(Indianapolis, IN) – The Indiana Department of Education is seeking public comment on its request for a waiver on the number of students who can be tested using an alternate assessment on annual statewide Indiana Standards Tool for Alternate Reporting (ISTAR) tests.
Indiana requires all students enrolled in public K-12 schools (traditional and charters) and nonpublic schools (Choice Scholarship program, Accredited, and Freeway) be assessed either with accommodations, without accommodations or with an alternate assessment. The only exception to participation is for a student who receives a medical exemption for accountability purposes. Indiana follows the federal participation requirement and, to date, has met or exceeded the federal guidelines set at 95 percent participation.
For each subject for which assessments are administered, the total number of students assessed in that subject using an alternate assessment may not exceed 1% of the total number of students in the State who are assessed in that subject. If the State anticipates going above the 1% cap it must submit a waiver request to the federal government.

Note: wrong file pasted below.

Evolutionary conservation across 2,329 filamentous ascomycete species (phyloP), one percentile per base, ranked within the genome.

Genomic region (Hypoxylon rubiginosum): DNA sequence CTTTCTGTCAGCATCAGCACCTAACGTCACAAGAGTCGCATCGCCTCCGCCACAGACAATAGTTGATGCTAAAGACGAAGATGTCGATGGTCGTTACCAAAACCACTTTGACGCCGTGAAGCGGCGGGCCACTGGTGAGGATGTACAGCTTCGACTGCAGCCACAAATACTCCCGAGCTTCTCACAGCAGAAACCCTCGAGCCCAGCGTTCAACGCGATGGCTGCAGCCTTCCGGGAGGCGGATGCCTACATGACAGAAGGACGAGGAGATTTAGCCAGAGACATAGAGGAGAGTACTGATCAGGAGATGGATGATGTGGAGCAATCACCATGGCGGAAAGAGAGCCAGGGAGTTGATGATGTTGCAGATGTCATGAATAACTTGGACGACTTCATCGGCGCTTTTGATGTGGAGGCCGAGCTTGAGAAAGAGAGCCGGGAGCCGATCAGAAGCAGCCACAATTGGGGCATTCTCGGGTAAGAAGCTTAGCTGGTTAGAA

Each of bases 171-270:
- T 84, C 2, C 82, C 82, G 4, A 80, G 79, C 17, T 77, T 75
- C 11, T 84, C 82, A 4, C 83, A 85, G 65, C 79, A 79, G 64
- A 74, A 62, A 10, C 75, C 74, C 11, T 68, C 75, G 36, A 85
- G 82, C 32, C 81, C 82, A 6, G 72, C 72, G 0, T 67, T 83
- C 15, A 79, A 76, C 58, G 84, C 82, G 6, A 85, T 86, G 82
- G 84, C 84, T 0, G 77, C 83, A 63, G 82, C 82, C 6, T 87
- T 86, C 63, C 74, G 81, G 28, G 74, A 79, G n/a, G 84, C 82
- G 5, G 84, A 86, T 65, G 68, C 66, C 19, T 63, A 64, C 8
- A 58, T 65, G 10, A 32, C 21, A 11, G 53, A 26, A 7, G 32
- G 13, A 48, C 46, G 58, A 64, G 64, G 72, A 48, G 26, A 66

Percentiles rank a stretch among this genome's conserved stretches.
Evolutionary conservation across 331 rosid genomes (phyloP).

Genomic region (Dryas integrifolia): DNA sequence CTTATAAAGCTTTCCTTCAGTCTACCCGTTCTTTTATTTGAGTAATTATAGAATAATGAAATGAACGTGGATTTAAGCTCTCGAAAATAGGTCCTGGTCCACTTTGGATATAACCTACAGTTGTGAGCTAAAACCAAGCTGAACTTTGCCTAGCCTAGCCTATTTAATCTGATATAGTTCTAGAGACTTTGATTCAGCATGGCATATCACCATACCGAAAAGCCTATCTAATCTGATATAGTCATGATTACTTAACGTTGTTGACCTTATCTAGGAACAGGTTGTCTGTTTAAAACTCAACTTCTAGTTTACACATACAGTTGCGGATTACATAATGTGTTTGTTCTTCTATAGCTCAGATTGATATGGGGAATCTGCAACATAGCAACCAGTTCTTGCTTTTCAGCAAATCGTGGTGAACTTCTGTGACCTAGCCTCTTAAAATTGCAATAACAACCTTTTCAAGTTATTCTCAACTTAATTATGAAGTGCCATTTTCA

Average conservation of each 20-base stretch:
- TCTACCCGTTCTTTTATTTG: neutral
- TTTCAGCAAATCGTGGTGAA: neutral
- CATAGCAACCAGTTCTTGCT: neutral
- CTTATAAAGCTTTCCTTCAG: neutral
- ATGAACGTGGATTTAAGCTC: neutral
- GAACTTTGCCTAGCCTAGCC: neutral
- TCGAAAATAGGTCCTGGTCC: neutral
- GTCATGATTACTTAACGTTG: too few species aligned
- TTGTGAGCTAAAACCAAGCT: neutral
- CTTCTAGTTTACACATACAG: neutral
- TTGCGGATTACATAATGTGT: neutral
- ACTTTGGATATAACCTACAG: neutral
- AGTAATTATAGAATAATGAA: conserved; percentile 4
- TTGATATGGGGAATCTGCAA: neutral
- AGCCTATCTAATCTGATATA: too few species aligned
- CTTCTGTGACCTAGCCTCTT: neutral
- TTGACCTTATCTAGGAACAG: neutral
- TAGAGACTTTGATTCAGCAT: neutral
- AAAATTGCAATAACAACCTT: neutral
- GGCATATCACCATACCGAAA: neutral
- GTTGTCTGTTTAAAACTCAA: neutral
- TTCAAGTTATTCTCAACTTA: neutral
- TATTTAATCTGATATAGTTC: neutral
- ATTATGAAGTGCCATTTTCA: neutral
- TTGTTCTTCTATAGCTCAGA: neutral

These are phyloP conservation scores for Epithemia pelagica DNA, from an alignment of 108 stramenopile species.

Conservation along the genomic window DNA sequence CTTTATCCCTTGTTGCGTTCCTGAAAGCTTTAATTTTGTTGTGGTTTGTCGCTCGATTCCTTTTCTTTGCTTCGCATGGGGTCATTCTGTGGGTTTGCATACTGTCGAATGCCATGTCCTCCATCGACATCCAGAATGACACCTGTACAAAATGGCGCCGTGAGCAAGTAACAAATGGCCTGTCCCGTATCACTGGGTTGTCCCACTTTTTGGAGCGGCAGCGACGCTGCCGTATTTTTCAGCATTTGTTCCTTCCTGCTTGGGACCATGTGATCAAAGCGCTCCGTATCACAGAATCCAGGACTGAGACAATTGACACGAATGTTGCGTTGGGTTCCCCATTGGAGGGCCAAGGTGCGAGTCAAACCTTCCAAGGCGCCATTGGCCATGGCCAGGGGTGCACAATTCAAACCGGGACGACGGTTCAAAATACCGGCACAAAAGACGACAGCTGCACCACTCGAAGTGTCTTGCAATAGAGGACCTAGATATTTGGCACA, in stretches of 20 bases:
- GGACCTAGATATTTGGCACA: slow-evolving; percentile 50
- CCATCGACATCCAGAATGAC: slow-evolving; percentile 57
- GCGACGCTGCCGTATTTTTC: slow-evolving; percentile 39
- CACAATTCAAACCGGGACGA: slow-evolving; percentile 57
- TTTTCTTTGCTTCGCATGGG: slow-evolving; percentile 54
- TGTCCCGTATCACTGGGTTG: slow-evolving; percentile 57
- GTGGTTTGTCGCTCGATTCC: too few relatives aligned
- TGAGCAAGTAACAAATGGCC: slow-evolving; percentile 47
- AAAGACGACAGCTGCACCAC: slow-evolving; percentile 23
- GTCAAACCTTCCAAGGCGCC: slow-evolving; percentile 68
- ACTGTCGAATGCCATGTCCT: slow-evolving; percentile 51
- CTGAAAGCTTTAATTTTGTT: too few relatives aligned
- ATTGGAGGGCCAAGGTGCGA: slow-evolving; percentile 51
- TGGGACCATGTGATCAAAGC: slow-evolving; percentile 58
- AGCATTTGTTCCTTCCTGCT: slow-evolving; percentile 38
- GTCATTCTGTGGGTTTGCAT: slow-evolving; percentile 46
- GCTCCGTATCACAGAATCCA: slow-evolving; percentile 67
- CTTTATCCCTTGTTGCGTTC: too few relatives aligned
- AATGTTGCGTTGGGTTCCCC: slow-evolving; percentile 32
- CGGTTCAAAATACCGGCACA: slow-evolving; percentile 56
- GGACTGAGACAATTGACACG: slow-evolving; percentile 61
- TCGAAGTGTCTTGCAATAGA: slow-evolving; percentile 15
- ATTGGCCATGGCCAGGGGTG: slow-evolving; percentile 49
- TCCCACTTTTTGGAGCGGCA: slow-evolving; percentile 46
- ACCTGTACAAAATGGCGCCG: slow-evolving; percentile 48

Indiana, based upon historical data, anticipates that approximately 1.4% students will be assessed using the alternate assessment. Since this exceeds the limit, Indiana must request a waiver to the 1% cap for one year (34 C.F.R. §200.6(c)(4)).
The IDOE plans to submit the waiver request to the U.S. Department of Education in the areas of English/Language Arts, mathematics, science and social studies. The waiver request states that IDOE will gather data on the characteristics of students participating in the alternate assessment to provide a standard for determining whether students are participating have significant cognitive disabilities, which is the only population of students who can take the alternate assessment. In addition, the waiver also states that IDOE will collect and analyze alternate assessment data and request justification from districts that exceed the one percent cap. The IDOE will address any disproportionality in the percentage of students taking the alternate assessment.